Composition with yellow, blue and red | Piet Mondrian | 1942
Influenced by his father, a draughtsman, the Dutch Pieter Cornelis Mondriaan was related to art since an early age. He studies formally in the Amsterdam Academy of Arts and works as a primary teacher.
To Mondrian, art was always related to the spiritual and philosophical search. In 1908, the artist becomes interested for the teosophic movement, which, in its beliefs, says that one can know nature more profoundly than only by empiricist evidence.
Being 39 years old, Mondrian moves to Paris and changes his signature from “Mondriaan” (his original last name) to “Mondrian”, as a way to make a statement of his separation with the Netherlands. Until then, his work consisted in the painting of landscapes from his country, in the impressionist or naturalist ways. But in the French capital city, he is introduced to Braque and Picasso’s cubism and this influence directly in his work: geometric figures, typical of the movement, start to appear in Mondrian’s canvases.
But on the contrary of cubists, Mondrian still thought that his spiritual search through painting, so he started to fuse the teosophy with art in one theory. And this will definitely distance him from representacionist art.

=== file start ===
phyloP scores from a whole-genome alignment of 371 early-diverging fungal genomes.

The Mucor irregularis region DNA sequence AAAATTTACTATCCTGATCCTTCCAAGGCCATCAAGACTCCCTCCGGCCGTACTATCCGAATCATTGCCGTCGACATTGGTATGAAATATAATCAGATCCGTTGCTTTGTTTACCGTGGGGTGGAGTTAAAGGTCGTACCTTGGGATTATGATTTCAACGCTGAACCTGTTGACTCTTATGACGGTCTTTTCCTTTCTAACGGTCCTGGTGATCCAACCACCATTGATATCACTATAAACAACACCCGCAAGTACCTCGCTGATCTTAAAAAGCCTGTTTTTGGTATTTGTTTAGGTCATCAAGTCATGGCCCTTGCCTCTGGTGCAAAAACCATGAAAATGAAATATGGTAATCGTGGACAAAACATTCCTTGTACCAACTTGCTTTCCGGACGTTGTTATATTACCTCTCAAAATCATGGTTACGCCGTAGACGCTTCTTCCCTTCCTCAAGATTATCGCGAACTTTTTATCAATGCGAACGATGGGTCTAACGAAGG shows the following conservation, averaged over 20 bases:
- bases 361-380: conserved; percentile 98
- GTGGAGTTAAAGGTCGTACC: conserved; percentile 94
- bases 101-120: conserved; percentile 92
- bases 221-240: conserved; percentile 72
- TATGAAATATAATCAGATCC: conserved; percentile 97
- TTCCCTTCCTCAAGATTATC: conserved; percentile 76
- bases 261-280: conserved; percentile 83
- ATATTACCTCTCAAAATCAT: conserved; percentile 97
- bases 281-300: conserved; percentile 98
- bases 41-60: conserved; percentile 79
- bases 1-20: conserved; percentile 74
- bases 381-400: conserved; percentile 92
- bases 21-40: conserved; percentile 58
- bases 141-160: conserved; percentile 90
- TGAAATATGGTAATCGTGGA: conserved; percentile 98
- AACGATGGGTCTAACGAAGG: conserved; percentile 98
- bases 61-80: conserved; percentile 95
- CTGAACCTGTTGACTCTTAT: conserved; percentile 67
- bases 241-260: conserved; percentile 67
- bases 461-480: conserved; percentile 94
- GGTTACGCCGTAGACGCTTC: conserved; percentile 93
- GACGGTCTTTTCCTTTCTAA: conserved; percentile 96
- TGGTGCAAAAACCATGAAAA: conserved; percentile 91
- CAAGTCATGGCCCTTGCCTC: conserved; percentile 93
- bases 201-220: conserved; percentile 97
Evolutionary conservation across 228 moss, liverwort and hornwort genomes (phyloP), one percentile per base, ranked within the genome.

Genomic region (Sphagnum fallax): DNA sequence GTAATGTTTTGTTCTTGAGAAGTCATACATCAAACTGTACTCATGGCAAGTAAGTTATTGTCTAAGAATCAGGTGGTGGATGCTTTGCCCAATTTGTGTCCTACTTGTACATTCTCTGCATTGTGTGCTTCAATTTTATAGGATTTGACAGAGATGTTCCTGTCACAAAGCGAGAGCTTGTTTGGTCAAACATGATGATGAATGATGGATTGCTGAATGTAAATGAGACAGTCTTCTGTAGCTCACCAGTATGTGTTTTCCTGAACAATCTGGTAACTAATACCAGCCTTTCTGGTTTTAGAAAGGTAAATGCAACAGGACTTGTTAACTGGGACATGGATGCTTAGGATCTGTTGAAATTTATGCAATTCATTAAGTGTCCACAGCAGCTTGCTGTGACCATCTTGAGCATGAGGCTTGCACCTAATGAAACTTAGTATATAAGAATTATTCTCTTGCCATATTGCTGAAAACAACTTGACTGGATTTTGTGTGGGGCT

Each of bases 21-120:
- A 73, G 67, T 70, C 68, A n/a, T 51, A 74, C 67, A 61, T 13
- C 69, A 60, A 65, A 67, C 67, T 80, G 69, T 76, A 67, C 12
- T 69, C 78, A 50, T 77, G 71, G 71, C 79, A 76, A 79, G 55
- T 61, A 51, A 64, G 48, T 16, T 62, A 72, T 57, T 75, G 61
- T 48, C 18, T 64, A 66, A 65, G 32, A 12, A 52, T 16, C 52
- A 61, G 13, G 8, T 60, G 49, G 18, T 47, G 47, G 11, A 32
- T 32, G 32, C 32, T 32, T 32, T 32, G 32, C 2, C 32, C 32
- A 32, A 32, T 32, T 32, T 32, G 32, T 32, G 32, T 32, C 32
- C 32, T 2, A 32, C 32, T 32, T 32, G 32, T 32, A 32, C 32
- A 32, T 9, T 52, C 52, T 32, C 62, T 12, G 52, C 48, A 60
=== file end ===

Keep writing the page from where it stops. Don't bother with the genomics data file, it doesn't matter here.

During a visit to his home in the Netherlands, the WW1 bursts, so he has to stay there. Along with some other Dutch artists, tuned with his spiritual concerns, they found the movement they called De stijl. In a letter, Mondrian would affirm that he needs to find the truth, the essence of things, and the way to do it is necessary to abstract from form, because it is external and illusory. This way of thinking was shared by all the members of the De stijl movement.
The abstract painting of Mondrian consists in canvases with vertical and horizontal black stripes, filled fundamentally with white, despite some details in primary colors. Time makes Mondrian to evolve regarding the black stripes, the amount of color, etc.
Composition in yellow, blue and red represents a mature stage of Mondrian’s abstraction. It seems to be a flat work, but there are differences in the texture of different elements. While the black stripes are the flattest of the paintings, in the areas with color are clear the brushstrokes, all in the same direction. The white spaces are, on the contrary, painted in layers, using brushstrokes that are put in different directions. And all of these produce a depth that, to the naked eye, cannot be appreciated.
Maybe this was Mondrian’s intention…